This is the fourth in a series of six posts that looks at issues raised a year ago by Terje H. Nilsen, co-owner of Seven Stones Indonesia, in a blog entitled “What’s Wrong With Real Estate in Bali?”
The fourth issue we’re looking at today is about Overbuilding.
What Terje said last year was that many areas are already massively overbuilt. This is a sad fact of life, which he connected to an issue around the sticky subject of zoning, or more precisely the even stickier problem of not enforcing zoning regulations because that turns green zones concrete grey and water catchment areas into flooded highways.
He also noted that this all began to change from 2009-13 when various government departments began doing what they were supposed to be doing and enforced stricter zoning policies.
But has it been enough?
Has this awareness of zones and the need to keep certain areas ‘green’ and free of development actually been maintained?
What has been the driving force behind this?
Is it a sign of things to come?
“The general enforcement of zoning regulations is much better now than it has been before,” observes Terje. “Unfortunately, however, that doesn’t really help or impact areas that have already been overbuilt, like Seminyak, for example. But there’s hope for places further out. Places like Canggu and the Bukit where green belt seem to actually mean green belt.”
We all know this is good news and we hope it continues. We can all see other ‘zoning’ and ‘environmentally impactful’ sore points are being addressed and policy is being enforced: things like IMB’s, which are connected to zoning because of usage (residential, commercial and tourism for example) as well as road, river and beach set-backs because these are vital for the natural balance of a very delicate eco-system.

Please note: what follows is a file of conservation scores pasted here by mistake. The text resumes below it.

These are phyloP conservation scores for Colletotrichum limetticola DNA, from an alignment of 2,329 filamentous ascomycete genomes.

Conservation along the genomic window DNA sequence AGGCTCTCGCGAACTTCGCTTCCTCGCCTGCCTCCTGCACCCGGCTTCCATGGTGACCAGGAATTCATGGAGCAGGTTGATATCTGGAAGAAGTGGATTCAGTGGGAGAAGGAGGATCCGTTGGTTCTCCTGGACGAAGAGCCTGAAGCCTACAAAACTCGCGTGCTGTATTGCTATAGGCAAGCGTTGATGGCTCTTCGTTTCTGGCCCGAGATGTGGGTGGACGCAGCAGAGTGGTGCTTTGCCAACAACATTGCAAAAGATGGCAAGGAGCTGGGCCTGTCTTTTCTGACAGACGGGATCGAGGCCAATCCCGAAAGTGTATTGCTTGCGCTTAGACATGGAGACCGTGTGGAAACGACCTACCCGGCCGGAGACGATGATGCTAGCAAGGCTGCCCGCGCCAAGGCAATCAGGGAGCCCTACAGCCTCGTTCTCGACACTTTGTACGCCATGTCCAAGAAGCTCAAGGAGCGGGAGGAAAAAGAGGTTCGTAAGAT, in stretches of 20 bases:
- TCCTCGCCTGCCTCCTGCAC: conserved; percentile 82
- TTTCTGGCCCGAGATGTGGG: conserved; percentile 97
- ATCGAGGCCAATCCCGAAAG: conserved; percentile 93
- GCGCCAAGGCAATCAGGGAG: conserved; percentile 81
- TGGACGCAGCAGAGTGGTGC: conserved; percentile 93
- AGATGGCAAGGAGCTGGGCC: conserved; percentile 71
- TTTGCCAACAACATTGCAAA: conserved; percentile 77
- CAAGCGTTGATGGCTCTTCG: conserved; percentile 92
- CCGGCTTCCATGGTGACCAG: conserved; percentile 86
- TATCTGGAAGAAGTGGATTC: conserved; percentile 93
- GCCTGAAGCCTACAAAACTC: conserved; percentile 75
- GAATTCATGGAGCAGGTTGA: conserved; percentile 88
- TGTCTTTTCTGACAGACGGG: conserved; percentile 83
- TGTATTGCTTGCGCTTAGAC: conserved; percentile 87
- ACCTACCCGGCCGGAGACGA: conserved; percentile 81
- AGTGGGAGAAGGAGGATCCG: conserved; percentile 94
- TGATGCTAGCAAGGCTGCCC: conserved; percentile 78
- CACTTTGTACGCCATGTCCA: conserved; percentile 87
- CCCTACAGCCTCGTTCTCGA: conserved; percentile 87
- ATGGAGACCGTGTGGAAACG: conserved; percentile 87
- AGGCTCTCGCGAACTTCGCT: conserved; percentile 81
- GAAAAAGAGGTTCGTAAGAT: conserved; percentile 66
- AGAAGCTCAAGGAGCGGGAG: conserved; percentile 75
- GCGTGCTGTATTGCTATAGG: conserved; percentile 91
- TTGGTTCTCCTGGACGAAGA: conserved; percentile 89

“But let’s not forget there are two sides to this problem,” says Terje. “We tend to focus on the corrupt government official side and turn blind eyes to the unscrupulous developers and home-owners who know they’re breaking the law and go ahead to bribe their way out of compliance anyway.”
We’re 100% behind that! They’re as much to blame as anyone else and hopefully they’ll also get to read this blog and understand they too have to stop destroying the island for the sake of their bank accounts or a beautiful view.
Terje raises another important consideration. “One aspect that still seems to be going on,” he says “is that local residents of an area ‘don’t seem to need’ an IMB and can build whatever they want wherever they want so long as the Banjar are OK with it. This, I believe needs to be the next step for Bali. The local government needs to ensure its own people also follow the law as this creates a loophole for both foreigners and Indonesians from other islands to use local names to run and operate business not in accordance with zoning regulations. This is what we’re seeing with many operations in emerging areas such as Canggu, and the Bukit.”
The first big test is going to be next year, in 2018, when Bali has it’s regular five-year review of its different areas and zones. And it’s also the year for governor elections. Let’s hope the next governor takes even firmer action to move forward with addressing these issues.
Many thanks for your time Terje and I look forward to posting the fifth instalment of our series on Market Forces in Bali Real Estate.
Andy writes on a variety of topics related to property, real estate, the customer experience, mindset training and local/international trends for Seven Stones Indonesia. You can read some of his blogs here.
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